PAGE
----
Get ready to meet the next president of Taiwan
18 May 2023|

In Taiwan, the main opposition party, the Kuomintang (KMT), has announced that Hou You-yi is its candidate for the 2024 presidential election. The decision comes after a very public campaign for the candidacy by Terry Guo, the billionaire founder and chairman of the Foxconn electronics manufacturing group. The KMT declined to hold a vote of its membership and instead party chairman Chu Li-lun chose the party’s candidate directly.

Hou You-yi is mayor of New Taipei City (known as Taipei County until it was upgraded to city status in 2010). Before that, Hou had a long and storied career as a police officer, rising to head Taiwan’s Criminal Investigation Bureau in 2003.

He was involved in the attempt to arrest democracy activist Deng Nan-jung in 1989 at the offices of the dissident magazine Freedom Era Weekly, and several months later Deng self-immolated to protest authoritarianism in Taiwan. Hou was also placed in command of the investigation into the attempted assassination of former president Chen Shui-bian during the 2004 presidential election.

Hou’s rival is Lai Ching-te from the incumbent Democratic Progressive Party (DPP). Lai is currently vice president of Taiwan and unsuccessfully challenged President Tsai Ing-wen in a DPP presidential primary in 2019. Tsai went on to score a crushing win against the KMT in the 2020 election. However, Tsai can’t run for a third term, and Lai faced no challengers in the DPP for 2024.

Lai has a background in public health and a master’s from Harvard University. He began his political career as a legislator in the 1990s before serving as a very popular mayor of Tainan, a DPP stronghold, in the 2010s. He joined the Tsai government as premier in 2017.

The third candidate in the election is the former mayor of Taipei, Ko Wen-je. Ko has a celebrated medical background in critical and emergency care and transplant surgery. He was first elected mayor in 2014, against the KMT and other independents, and re-elected in 2018.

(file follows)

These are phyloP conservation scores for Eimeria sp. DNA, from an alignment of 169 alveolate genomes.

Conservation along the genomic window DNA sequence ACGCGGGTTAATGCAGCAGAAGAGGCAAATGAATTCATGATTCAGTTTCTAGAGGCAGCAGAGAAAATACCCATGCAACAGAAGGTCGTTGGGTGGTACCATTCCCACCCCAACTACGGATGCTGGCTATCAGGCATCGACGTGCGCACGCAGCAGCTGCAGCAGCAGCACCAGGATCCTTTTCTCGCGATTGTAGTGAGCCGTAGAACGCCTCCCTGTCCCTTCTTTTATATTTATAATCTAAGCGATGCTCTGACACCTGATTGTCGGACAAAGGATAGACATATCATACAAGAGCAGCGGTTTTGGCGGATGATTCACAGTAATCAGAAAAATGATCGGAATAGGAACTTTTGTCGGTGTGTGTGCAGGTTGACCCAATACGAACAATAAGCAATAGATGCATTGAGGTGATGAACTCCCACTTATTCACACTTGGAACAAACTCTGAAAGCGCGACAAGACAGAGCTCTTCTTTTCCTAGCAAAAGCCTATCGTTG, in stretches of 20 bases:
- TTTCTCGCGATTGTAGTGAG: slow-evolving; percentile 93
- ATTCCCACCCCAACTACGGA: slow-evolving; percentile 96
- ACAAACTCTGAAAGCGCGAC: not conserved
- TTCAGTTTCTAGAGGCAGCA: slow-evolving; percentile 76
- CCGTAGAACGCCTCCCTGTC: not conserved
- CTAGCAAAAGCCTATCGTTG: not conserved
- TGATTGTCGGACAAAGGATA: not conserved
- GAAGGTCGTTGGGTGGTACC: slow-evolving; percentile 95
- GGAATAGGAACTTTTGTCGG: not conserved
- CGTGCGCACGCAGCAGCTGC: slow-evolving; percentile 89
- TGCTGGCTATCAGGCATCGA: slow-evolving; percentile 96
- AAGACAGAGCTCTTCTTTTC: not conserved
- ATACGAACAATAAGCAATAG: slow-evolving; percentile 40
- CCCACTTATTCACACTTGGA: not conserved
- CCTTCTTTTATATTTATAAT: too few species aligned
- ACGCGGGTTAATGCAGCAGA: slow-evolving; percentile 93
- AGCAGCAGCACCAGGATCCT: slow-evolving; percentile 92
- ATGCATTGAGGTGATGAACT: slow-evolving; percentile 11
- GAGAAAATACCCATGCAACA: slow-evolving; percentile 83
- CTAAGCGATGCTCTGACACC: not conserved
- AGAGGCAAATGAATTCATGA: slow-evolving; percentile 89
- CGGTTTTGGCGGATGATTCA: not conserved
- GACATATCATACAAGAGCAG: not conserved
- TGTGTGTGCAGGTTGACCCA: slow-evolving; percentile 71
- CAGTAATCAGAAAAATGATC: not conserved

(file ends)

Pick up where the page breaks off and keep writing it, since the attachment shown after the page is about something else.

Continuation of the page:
In 2019, Ko founded his own political party, the Taiwan People’s Party (TPP), which shares its name but not its politics with the party founded in 1927 by Chiang Wei-shui, Cai Pei-huo and other leading figures of the time. In a very divisive political landscape, the TPP aims to occupy the centre ground with an emphasis on non-partisan governance, but Ko is also known for his public gaffes and political naivety.

Polling has Hou and Lai in a close race with around 30% support each, with Lai generally a few points ahead. Ko sits in third at around 20%. These numbers are hardly predictive this far out from the vote in January, but with each party having chosen its candidate, onlookers can expect a very different presidential campaign and a shift in tone in Taiwan’s politics.

As the DPP candidate, Lai has emphasised continuity with Tsai, but he is still a very different style of politician. Tsai casts herself as disciplined, resolute and technocratic, even somewhat above the fray. Lai, although he couldn’t be called a populist, has built a more hands-on career through local politics in the south.

The KMT’s Hou offers his no-nonsense and pragmatic style to a party that wrestles with its authoritarian legacy and its close links with Taiwan’s business interests. Although Hou and Lai are stridently critical of each other, they occupy some of the same space as political personas.

Ko, for his part, will take votes away from both major parties but may prove more damaging for the KMT in its traditional stronghold of Taipei.

As candidates, both Hou and Lai have given voice to issues in Taiwanese politics that are too often subsumed by cross-strait relations, especially the north–south divide and gender and class politics. But neither candidate has a straightforward story to tell on those issues yet, and that could make for a bruising campaign.

Across the strait, Beijing would be deeply unhappy with Lai as president, seeing him as more explicitly Taiwanese nationalist than Tsai, however careful he might be in the campaign. Hou has stayed in line with the KMT’s position. He has already ruled out Beijing’s formula of ‘one country, two systems’ for unification and doesn’t represent the factions of the KMT for whom Chinese identity is central to their politics.

Whether it be Lai Ching-te or Hou You-yi, understanding the next president of Taiwan will require some work from an international community that has grown comfortable with and sympathetic to Tsai. Her progressive politics are accessible and familiar to interested international observers.

Hou and Lai, however, practise a politics steeped in community life and the social divides of Taiwan. While they are each compelling, the world will require deeper familiarity with the Taiwanese story to fully understand them as politicians.

As Beijing continues its threatening military activity around Taiwan, developing that familiarity will be a good starting point for policymakers around the world as they prepare for the 2024 election outcome.